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Lead pipe supply

Discussion in 'Plumbing and Central Heating' started by jacko555, 13 Sep 2020.

  1. jacko555

    jacko555

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    I discovered yesterday that we have lead water pipe in the house we've moved in to.

    It wasnt picked up on the survey, as the stopcock and pipe is cast iron, so assumed a cast iron supply.

    I had the kitchen floor up yesterday and theres a lead pipe connecting to it.

    I've some moling people coming next week to check and quote to replace.

    Water supply/meter is in the street, buried in an access pipe about 1m deep. This does a 10m straight line (I assume) to the kitchen, then a right angle intontge property.

    Anyone want to hazard a cost to replace? Obviously I'll compare quotes, however, it'll be nice to hear your guestimates so I have a baseline.

    For what its worth, the checkatrade blog reckons £500/£1000 for a 20m pipe run (https://www.checkatrade.com/blog/cost-guides/main-water-pipe-replacement-cost/)

    Am on the sarf coast if that makes a difference

    Thanks in advance
     
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  3. bennymultifinish

    bennymultifinish

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    why do you feel the need to replace it?
     
  4. jacko555

    jacko555

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    Risks are small but present, especially for children and pregnancy.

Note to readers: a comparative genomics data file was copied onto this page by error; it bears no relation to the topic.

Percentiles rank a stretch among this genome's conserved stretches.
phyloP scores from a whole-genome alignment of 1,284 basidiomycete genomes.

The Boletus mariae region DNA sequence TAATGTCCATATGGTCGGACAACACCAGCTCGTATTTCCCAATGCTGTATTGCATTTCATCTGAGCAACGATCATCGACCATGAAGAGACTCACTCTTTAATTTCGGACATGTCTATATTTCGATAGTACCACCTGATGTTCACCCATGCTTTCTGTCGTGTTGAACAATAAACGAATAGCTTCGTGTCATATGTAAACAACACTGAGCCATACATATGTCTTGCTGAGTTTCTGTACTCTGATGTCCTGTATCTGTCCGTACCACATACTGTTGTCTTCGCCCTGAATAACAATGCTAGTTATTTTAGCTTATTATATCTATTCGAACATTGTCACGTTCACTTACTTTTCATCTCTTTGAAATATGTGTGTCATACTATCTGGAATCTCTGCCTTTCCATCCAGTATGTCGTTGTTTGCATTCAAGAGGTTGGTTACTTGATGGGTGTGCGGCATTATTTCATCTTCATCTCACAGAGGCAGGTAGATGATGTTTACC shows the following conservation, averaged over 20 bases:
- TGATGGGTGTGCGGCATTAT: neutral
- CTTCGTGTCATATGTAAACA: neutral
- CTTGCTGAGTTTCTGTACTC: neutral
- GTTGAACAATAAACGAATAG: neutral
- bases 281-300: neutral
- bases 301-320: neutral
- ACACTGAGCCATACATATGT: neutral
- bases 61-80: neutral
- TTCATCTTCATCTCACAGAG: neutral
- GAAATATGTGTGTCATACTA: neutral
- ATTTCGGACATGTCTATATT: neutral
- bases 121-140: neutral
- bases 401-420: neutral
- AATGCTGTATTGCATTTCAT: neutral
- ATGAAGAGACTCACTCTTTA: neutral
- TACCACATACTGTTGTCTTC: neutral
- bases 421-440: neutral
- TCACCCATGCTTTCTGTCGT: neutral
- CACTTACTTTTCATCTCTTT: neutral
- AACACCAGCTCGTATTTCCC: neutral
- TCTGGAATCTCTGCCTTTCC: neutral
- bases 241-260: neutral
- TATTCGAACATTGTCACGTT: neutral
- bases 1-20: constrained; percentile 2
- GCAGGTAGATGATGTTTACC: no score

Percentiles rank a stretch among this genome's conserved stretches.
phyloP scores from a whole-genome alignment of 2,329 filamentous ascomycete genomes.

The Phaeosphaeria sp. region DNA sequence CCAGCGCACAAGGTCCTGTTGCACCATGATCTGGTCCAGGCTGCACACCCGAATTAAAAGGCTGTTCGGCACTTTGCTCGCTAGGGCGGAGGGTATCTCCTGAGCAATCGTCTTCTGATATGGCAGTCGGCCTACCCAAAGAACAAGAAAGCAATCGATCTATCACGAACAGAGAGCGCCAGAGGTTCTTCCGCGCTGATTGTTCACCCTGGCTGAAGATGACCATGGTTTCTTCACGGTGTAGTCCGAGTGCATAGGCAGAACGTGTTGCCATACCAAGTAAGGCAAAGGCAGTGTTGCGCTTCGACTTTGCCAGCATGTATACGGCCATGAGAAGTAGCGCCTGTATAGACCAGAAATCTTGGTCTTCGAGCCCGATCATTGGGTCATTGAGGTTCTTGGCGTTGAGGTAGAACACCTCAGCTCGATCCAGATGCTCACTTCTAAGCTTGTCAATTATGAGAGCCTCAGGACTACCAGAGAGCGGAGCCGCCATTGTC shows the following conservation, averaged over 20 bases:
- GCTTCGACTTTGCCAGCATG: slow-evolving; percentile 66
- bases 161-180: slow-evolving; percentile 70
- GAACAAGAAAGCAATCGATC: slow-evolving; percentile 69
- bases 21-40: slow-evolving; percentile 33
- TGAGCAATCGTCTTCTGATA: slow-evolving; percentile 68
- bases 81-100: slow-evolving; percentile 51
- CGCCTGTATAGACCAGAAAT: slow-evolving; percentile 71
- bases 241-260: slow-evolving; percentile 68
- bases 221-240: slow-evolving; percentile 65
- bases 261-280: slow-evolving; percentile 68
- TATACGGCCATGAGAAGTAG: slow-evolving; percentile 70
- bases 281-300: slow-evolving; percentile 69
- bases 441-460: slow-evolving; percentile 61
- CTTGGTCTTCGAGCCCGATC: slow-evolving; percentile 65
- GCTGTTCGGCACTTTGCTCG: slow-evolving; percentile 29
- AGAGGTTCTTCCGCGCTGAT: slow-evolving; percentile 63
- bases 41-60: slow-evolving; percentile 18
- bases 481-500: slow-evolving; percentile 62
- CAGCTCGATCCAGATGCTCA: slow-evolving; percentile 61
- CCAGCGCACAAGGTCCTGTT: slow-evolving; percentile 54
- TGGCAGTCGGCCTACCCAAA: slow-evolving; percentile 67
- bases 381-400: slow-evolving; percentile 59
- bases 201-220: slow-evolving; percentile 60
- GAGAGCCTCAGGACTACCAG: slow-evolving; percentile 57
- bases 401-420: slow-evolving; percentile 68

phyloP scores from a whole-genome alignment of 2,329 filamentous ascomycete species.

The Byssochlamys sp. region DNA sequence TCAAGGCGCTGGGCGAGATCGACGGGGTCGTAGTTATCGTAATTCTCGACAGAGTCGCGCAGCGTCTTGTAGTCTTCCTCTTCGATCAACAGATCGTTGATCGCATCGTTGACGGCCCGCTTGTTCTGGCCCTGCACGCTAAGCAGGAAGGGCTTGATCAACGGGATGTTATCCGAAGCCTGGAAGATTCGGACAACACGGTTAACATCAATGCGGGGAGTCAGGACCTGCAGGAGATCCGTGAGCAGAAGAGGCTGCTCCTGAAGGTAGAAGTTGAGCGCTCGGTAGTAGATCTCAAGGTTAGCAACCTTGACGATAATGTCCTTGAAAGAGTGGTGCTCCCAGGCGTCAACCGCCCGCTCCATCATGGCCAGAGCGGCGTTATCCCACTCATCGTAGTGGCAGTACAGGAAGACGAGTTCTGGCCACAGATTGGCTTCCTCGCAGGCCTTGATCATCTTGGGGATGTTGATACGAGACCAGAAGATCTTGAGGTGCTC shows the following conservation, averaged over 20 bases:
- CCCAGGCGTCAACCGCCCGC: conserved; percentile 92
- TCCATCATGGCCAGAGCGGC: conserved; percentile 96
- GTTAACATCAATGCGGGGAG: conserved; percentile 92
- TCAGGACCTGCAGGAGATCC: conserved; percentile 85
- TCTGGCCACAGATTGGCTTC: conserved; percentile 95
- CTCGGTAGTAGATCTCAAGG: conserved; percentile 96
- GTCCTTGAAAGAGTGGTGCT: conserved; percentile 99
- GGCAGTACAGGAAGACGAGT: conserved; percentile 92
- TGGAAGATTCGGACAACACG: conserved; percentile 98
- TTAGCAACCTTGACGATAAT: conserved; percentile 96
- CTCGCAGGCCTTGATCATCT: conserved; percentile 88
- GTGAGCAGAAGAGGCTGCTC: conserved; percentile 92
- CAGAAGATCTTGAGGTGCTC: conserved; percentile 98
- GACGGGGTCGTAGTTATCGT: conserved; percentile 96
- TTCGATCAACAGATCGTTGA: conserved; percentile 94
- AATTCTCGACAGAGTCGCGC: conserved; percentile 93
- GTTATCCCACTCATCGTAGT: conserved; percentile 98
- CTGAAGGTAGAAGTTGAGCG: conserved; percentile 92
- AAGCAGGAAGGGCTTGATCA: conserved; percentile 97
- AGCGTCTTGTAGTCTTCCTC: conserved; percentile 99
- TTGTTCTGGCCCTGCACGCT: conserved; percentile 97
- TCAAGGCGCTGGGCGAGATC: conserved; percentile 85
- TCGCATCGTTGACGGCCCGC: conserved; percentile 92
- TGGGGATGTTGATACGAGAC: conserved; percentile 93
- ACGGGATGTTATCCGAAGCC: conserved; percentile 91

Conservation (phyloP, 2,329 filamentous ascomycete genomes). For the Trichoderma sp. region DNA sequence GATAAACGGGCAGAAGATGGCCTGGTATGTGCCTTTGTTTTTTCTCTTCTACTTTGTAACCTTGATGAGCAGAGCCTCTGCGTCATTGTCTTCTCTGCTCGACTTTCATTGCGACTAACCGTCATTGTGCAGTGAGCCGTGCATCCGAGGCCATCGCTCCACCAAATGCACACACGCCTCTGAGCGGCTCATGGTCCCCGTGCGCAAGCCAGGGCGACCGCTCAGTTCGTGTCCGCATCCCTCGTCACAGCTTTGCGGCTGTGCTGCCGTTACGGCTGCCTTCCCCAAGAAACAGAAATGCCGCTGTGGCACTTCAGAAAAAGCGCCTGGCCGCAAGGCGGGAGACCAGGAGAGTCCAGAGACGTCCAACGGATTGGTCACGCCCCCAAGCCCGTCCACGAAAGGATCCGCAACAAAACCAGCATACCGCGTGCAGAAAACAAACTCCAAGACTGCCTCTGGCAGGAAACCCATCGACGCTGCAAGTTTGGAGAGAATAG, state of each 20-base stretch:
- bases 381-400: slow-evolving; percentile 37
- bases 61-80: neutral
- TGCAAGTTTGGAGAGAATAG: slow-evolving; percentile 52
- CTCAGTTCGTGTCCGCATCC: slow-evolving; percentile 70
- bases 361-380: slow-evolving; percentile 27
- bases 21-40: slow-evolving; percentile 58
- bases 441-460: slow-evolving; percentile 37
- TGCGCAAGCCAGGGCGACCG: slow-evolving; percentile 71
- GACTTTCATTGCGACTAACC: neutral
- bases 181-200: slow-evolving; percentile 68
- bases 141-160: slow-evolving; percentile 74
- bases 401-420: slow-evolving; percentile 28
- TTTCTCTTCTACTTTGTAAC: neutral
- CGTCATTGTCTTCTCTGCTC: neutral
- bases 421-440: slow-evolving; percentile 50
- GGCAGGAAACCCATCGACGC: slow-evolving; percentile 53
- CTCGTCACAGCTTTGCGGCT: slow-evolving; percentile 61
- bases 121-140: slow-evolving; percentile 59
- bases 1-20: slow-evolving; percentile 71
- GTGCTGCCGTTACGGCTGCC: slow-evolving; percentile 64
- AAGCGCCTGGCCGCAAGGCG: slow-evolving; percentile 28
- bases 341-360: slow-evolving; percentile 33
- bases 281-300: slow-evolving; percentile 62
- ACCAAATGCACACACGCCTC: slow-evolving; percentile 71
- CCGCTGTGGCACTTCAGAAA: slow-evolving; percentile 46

Both of which are in my house.
     
  5. bennymultifinish

    bennymultifinish

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    looked into changing mine in our previous house. my local water authority told me there’s no evidence of any risk with lead supply pipes. have you rung yours to see if there’s any grants available?
     
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  6. CJRatch

    CJRatch

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    Are you in an hard water area? If so your pipes will be lined with limescale anyhow. Do a lead water test to.

    I to have a lead water main all things considered (hard water area, test fine) I decided to keep it. Precautionary I run the water a little longer before drinking.
     
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  7. JohnD

    JohnD

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    Another reason is that it is pretty sure to be old, and could start leaking at any time (or already) and the new pipe will be run in larger bore plastic, promoting improved flow (make sure you have full-bore stopcocks, which are more expensive in larger sizes so the installers may "forget" to fit them.

    Lead is a toxic heavy metal, and there is no "safe dose" for it.
     
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  8. jacko555

    jacko555

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    No grants anymore. They ended their lead replacement scheme decades ago.